The black bourgeoisie culture police place those who defy them on house arrest, similar to the woman in Burma, for those who resist are not allowed to work, unless they agree to sing Silent Night, the national anthem.

One cannot say the A word, B word, C word, D word, E word or F word. In short, one must shut up and go along with the "King's English," of course the King was a pervert, oppressor, exploiter, robber and rapist, so who in their right mind would want to speak the "King's English"?

Rather than teach the masses in their own language, the "Mother tongue," how to behave, how to stop beating their partners, how to love themselves, the black bourgeoisie would rather the common people beat, maim, and kill their mates. Even when the masses or common people fight and steal the literature in their "Mother-tongue," the black bourgeoisie don't care, for they cannot allow them to speak in their language, they must be stopped by any means necessary.

And yet, the "King's English" and the language of the black bourgeoisie is filled with lies, duplicity and contradictions. Their language hides truth, especially of their sick, pitiful lives, terror in their mansions, in bed, hours of drunkenness and drug abuse, lechery and depravity, the golden handcuffs, incest, adultery, prostitution , emotional and verbal abuse--yes, in their moment of passion the black bourgeoisie actually use so-called foul language, yes, the very language they despise and condemn in the common people and those who speak or write in such language.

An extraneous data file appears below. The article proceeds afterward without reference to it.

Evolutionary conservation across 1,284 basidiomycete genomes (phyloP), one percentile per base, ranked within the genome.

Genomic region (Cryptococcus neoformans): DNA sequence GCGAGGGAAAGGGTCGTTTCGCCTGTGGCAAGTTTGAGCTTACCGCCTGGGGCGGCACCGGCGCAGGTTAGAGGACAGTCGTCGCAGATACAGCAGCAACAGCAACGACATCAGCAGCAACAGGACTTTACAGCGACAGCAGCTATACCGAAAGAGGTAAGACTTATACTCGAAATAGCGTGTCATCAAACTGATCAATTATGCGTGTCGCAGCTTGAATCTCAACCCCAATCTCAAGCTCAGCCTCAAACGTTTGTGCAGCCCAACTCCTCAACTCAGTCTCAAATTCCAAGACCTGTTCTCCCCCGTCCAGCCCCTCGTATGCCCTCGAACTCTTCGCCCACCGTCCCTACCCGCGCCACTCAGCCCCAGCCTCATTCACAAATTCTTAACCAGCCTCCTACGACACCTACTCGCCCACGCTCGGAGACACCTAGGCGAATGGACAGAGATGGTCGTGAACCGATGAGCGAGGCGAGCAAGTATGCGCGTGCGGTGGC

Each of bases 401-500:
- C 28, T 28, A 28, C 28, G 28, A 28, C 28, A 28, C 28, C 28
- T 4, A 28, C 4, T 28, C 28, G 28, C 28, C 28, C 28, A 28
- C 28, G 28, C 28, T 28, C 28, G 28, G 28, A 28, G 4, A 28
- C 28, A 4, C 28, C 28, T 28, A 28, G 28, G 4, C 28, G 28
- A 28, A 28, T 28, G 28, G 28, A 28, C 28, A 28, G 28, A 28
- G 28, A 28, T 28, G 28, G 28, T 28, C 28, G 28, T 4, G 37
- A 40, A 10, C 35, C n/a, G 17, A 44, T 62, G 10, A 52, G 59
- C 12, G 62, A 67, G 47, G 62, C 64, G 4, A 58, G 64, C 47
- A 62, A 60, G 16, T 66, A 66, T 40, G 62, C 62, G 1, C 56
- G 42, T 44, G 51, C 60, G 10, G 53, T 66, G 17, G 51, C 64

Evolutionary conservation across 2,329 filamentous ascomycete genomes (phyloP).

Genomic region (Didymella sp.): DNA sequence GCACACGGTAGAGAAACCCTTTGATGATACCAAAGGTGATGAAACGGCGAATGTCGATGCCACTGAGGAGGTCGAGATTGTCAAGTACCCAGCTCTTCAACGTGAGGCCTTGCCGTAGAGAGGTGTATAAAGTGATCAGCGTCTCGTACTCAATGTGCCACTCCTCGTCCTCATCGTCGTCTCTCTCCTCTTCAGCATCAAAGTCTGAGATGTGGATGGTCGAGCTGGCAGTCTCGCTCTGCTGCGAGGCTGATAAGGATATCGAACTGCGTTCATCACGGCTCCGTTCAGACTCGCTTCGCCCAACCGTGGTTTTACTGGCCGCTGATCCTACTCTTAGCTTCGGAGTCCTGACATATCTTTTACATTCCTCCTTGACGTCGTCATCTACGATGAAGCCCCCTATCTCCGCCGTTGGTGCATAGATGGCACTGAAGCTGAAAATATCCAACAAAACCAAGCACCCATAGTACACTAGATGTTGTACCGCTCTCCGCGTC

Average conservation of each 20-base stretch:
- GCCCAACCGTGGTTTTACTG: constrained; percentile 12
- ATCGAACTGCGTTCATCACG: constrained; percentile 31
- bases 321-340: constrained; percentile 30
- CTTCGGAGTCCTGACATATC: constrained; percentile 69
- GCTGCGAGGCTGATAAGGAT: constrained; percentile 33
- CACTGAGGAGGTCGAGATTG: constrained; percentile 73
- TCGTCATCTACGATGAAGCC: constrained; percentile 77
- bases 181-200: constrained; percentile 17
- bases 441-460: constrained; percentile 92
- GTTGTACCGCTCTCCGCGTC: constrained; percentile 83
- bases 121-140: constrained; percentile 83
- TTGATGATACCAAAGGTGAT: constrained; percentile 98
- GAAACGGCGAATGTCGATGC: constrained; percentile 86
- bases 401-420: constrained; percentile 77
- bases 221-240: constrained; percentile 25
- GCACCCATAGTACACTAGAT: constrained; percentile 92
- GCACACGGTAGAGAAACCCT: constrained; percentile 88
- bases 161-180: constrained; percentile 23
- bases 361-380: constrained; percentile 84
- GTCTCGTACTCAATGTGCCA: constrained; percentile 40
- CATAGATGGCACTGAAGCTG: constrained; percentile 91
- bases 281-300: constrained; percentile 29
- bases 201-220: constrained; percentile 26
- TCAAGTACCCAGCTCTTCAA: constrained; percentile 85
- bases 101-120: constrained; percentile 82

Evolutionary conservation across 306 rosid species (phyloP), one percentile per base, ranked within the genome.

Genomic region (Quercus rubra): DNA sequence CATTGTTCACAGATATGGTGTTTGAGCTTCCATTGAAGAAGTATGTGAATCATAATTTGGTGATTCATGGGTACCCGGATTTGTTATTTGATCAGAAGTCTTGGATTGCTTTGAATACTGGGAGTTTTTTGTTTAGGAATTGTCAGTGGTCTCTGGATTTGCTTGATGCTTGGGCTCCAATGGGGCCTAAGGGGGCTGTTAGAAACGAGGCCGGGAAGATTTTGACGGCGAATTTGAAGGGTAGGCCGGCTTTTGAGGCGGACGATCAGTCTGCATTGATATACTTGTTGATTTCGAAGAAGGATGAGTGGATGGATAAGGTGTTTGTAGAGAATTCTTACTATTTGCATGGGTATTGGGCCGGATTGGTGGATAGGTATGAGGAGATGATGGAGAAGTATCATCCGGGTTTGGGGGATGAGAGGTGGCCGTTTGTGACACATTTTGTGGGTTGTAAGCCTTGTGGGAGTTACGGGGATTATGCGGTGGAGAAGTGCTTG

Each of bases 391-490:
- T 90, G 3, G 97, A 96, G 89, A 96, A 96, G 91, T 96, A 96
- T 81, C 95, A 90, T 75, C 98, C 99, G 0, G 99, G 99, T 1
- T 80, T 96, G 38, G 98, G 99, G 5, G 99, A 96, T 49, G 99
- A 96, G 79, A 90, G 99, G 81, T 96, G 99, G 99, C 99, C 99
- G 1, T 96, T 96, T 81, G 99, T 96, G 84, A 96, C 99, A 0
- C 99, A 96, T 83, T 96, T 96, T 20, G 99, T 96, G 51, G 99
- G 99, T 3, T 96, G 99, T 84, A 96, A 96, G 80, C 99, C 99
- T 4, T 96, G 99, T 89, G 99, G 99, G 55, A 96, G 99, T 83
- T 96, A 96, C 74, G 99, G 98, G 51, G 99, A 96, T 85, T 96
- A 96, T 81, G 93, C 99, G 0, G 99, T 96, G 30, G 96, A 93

And still they walk with an air of superiority. They cannot speak or greet you on the street. There are perpetually in a rush or in a hurry going nowhere but to some din of iniquity where they wink and blink to increase their inordinancy and conspicuous consumption.

Their pseudo puritan language covers a multitude of sins and wickedness. Smiling faces belie the terror of their lives, for are they not sycophants of the worse kind, ass kissers in short, for some boss, some high class pimp in a suite, far above the street.

And yet, the black bourgeoisie are only one paycheck away from the street people who drink rot gut wine and push shopping carts, but at least they love each other with a love that is true and real!

Baraka said, "Where the soul's print should be there is only a cellulose pouch of disgusting habits." They suffer negritis, an inflammation of the negroid gland at the base of the brain, caused by negrocities or bad habits!